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or derogate from our own Rights, no man can tell how far it may go. I do not know, but I may live to see the Question put upon a Gentleman's rising up to speak, whether he mall have leave to speak? And if ever such a Question should be put, I shall not in the least doubt of its being carried in the negative, in ease there should be a suspicion of the Gentleman's intending to utter things disagreeable to those that may then have the direction of the Majorities of this House.
William Pulteney, Esq; Jan. 29, 1739.
I must be against compelling the attendance of such Gentlemen in this House; I am far from finding fault with any of those Gentlemen that have returned; I think they have done their duty in doing so; but I cannot help comparing them to the present King of Spain. He, some years ago, resigned his Crown, out of a pet, and, I think, it was a religious or conscientious pet too. I wish they had held him at his word, and never allowed him to resume, as they might and ought to have done; for his second son, now Prince of Asturias, was the natural successor to his eldest, who died King of Spain, But they allowed him to resume his Crown, and we know what disturbances he has since bred in Europe. If the Gentlemen who left their Seats last Sellion, had been taken at their word; if we had ordered their Seats to be filled up by new Elections, they could have complained of no injustice: but we have this Session allowed such of them as have returned, to resume their Seats. In this, we have shewn ourselves to be as indulgent as the subjects of the King of Spain ; and I hope they will take care not to make such an use of the indulgence they have met with, as his Catholic Majesty has done. They have hitherto shewn, that they do not incline to do; but, if we should call in those that, for aught we know, are still in a bad humour, I do not know what may happen. Evil company, they say, corrupts good manners. It is a dangerous experi
ment, to mingle the infected with those that are but just recovered. For this reason I was against the Call.
Robert Tracey, Esq; Jan. 25, 1735.,
No Legislator ever founded a free Government, but avoided a standing army, that Charybdis, as a rock against which his Commonwealth must certainly be shipwrecked, as the Israelites, Athenians, Corinthians, Achaians, Lacedemonians, Thebans, Samnites, and Romans; none of which nations, whilst they kept their liberty, were ever known to maintain any soldier in constant pay within their cities, or ever suffered any of their subjects to make war their profession; well knowing, that the sword and sovereignty always march hand in hand; and therefore they trained their own citizens, and territories about them, perpetually in arms; and their wholje Commonwealths, by this means, became so many formed militias : a general exercise of the best of their people in the use of arms, was the only bulwark of their liberties, and was reckoned the surest way to preserve them both at home and abroad, the people being se- ' cured thereby as well against the domestic affronts of any of their own citizens, as against the foreign invasions of ambitious and unruly neighbours. Their arms were never lodged in the hands of any who had not an interest in preserving the public peace, who fought pro aris & focis, and thought themselves sufficiently paid by repelling invaders, that they might with freedom return to their own affairs. In those days there was no difference between the citizen, the soldier, and the husbandman; for-all promiscuously took arms when the public safety required it, and afterwards laid them down with more alacrity than they took them up: so that we find among the Romans, the bravest and greatest of their Generals came from the plough, contentedly returning when the work was over, and never demanding their triumphs, till they had laid down their commands, and reduced themselves to the state of pri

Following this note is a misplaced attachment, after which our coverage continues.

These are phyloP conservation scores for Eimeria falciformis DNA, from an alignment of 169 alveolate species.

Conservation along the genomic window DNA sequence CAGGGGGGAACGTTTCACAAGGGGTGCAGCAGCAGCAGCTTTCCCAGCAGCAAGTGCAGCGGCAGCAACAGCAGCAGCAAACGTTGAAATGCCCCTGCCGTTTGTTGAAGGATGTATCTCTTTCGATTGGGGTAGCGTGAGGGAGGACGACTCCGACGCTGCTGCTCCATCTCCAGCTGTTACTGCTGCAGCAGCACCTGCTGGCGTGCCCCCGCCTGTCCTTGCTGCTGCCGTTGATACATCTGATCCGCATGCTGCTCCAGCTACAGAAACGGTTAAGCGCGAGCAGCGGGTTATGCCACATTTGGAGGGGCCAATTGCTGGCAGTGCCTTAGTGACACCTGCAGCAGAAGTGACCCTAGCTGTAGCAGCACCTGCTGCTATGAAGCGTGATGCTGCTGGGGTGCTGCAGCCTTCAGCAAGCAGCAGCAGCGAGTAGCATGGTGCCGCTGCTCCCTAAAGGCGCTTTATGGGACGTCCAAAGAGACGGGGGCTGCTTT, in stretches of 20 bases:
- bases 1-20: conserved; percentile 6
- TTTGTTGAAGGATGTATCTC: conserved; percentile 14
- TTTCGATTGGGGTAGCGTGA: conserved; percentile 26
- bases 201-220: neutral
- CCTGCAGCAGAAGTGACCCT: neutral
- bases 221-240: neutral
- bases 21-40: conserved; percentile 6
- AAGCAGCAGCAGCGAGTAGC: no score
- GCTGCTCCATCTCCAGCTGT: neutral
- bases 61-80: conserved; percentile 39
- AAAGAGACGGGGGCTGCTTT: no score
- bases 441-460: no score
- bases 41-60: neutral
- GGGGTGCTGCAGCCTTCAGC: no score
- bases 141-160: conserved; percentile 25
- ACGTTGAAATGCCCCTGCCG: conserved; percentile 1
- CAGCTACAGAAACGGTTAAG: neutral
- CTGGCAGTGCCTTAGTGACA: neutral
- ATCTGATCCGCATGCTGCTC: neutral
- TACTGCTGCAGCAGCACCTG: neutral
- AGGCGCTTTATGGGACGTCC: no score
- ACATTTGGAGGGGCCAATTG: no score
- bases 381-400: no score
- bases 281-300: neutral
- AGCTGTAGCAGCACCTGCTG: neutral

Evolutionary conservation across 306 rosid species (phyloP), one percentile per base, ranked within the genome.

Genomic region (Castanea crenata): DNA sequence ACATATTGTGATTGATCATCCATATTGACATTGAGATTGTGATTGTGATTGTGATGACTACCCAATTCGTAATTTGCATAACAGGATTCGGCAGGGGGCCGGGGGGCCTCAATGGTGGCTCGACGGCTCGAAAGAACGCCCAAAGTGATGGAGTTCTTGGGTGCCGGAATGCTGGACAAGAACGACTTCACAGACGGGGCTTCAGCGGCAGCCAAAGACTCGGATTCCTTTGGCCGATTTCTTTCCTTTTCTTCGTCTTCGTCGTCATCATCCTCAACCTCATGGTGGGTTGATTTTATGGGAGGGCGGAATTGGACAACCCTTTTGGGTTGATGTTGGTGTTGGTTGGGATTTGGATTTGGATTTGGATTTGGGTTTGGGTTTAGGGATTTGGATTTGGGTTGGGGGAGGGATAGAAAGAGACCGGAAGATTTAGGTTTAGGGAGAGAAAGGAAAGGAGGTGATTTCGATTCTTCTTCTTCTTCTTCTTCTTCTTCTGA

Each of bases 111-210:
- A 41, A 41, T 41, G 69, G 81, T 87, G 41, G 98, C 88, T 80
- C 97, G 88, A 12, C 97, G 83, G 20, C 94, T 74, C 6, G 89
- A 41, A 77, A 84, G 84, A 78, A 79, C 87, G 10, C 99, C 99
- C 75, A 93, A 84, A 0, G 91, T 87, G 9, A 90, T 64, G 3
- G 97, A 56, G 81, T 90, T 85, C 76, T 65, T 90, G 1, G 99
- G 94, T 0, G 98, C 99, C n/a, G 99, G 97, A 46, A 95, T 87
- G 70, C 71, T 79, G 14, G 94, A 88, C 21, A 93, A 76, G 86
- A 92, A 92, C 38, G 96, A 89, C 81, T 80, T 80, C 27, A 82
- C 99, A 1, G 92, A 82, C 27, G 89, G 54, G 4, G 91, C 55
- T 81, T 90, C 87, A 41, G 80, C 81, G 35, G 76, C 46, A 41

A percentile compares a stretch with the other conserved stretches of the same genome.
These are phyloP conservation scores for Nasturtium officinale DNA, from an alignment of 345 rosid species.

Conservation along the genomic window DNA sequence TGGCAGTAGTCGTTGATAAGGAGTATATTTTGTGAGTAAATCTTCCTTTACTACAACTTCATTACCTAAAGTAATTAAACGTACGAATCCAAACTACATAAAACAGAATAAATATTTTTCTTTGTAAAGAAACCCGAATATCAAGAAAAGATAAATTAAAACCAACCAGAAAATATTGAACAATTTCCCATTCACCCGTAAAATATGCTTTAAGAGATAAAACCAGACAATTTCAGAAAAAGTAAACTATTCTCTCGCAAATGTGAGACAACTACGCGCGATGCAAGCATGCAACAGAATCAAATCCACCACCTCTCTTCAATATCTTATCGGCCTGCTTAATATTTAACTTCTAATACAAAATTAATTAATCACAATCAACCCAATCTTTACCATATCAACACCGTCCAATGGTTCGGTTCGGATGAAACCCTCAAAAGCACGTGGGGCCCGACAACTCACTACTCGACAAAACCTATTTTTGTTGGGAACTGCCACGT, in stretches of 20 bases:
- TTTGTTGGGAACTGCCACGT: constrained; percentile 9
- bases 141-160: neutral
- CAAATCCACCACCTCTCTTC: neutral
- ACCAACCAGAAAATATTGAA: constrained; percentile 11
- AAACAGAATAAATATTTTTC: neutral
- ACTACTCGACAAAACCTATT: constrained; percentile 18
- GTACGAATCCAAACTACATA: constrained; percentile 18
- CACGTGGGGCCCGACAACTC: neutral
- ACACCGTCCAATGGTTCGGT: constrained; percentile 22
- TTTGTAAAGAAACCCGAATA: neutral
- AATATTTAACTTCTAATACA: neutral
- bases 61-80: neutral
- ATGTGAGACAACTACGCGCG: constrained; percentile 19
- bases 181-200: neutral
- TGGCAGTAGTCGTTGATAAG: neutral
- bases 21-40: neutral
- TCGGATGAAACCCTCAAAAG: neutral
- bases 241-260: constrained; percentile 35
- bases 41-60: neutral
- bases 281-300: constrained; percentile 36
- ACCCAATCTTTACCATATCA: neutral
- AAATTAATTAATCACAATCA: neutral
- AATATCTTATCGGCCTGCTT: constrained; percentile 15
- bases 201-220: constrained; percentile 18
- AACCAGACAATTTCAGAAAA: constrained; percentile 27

vate men. Nor do we find this famous Commonwealth ever i Vol.I.
permitted a disposition of their arms in any other hands, till their Empire increasing, neceffity constrained them to erect a constant stipendiary foldiery abroad in foreign parts, either fog the holding or winning of provinces. Then luxury increasing with dominion, the strict rule and discipline of freedom foon abated, and forces were kept up at home; which foon proved of such dangerous consequence, that the people were forced : to make a law to employ them at a convenient distance : which was, that if any General marched over the river Rubicon, he should be declared a public enemy. And in the passage of that river, the following inscription was erected, Imperator five miles, five tyrannus armatus quifquis fiftito ; vexillum armaque deponito, nec citra hunc amnem trajicito. And this made Cæfar, when he had prefumed to pass this river, to think of nothing but the presfing on to the total oppression of that glorious Empire.